Then Koreless – the stage name for Lewis Roberts – played his debut album ‘Agor’; its creation self-described as a “sickly obsession” attracted critical acclaim in 2021 and this year was one of his first chances to bring his textural union of light and sound to the stage. And of course Squarepusher; the closest experience to walking into a glitch. You can hear his friendship with Aphex Twin biting through his music, but his music is forward-thinking in its own direction – a breaking apart of the matrix, with music torn apart into static and flushed with colour.

There were a number of tempo pushers in different genres. One of those surprise acts was Public Service Broadcasting who unexpectedly stepped in on the Thursday to replace Spiritualized. The synthwave post-rock band blends krautrock rhythm with archival vintage footage, sharing lessons through the course of history. It would be hard to put a figure on how many people were overheard saying they should play every year.

Live Report: Bluedot Festival 2022
Metronomy by George Harrison

HENGE, the festival’s mainstayers known as the stubborn recurrence of Shellac at every edition of Primavera Festival, performed ‘Attention Earth!’ as fictional alien characters with a series of messages for the planet, before leading their pseudo-legendary trek from the Main Stage to the Disco for a four hour DJ set.

It was Mogwai who wrapped up Saturday’s festivities, the force field of their soaring post rock recharging the field. With guitarist Stuart Braithwaite’s father being Scotland’s last telescope-maker, this must have been a personally special performance for him under the gaze of the Lovell Telescope.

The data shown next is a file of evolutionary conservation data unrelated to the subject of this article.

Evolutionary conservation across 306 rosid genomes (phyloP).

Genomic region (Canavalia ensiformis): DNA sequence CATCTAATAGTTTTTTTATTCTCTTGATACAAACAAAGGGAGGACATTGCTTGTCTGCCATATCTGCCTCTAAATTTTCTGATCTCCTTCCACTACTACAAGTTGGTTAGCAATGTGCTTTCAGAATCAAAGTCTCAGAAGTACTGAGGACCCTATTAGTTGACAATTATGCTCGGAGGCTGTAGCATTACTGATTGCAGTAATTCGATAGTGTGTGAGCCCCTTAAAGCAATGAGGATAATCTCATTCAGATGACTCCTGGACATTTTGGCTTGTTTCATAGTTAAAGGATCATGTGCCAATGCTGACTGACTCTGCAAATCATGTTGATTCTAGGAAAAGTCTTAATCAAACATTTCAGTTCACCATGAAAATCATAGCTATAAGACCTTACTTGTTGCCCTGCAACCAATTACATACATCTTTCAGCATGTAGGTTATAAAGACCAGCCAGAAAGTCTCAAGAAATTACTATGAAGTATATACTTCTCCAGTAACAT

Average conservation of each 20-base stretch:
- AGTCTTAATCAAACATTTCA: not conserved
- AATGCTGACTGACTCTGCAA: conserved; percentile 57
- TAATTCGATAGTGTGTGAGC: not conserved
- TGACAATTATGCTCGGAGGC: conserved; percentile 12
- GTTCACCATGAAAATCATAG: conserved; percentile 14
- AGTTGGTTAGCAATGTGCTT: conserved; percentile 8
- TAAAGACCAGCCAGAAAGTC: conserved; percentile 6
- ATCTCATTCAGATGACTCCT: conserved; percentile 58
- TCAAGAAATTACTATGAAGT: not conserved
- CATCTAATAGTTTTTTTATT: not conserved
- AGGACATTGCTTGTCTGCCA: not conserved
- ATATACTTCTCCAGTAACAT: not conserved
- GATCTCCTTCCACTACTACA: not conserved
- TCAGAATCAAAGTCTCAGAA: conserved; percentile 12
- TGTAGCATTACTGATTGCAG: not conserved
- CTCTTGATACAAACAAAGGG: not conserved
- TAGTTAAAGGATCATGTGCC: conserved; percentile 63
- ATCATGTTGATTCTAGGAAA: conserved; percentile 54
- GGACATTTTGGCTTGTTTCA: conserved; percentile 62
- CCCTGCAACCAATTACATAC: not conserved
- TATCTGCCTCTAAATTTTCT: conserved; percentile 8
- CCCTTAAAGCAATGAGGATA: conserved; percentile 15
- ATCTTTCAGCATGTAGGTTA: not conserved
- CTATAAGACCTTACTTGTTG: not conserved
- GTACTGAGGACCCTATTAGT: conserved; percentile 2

World-class world music

Although less present than 2019’s editions which hosted Uganda’s Nyege Nyege takeover, Bluedot still brought to Jodrell Bank, internationally acclaimed artists that have been missing in the UK over the past two years.

Colombian-Canadian musician Lido Pimienta’s album release ‘Miss Colombia’ was celebrated on the Orbit Stage, a far cry from her early days of music release, where her ex-husband produced all of her songs and refused to teach her how. Her songs are both personal recollections and searing rebukes of both Canada and Colombia. Together, Pimienta and her spectators celebrated five months since Colombia legalised abortion, joined by her Nicaraguan performing partner May Aya.

Soweto Afro-psychedelia collective BCUC (Bantu Continua Uhuru Consciousness) brought their Indigenous, ritualistic heritages to the main stage in an ancient and modern collaboration. They sing in the eleven official languages of South Africa from Sotho to Zulu to Afrikaans for a visceral performance that transports the person into a spiritual cross-cultural experience.

Live Report: Bluedot Festival 2022
Bluedot – Jody Hartley

Then Sunday night was ruled by two queens of music from their kingdoms, separated by 6000km: Mali’s Oumou Sangaré and Iceland’s very own Björk

54-year-old Grammy award-winning Oumou Sangaré dominated the Orbit stage. Performing in sensual smoke, Sangaré and her all-female chorus stood in solidarity to women’s rights and the turbulent history of her Malian homeland.

To close it was Björk who held the rapt attention of Bluedot. Accompanied by the Halle Orchestra, who in previous years have opened the festival as a lift off ceremony, this was a Björk show with a difference. The Icelandic superstar is accustomed to intricate costumes and stage productions, but at Bluedot it was a frank show, with no glitter or glamour, telescope projections or light shows – simply herself wrapped in a cocoon, performing to a crowd who gave her the same silent attention as though she was performing in a small concert hall. She adored the crowd and their respect as much as they adored her.

Words: Dannee McGuire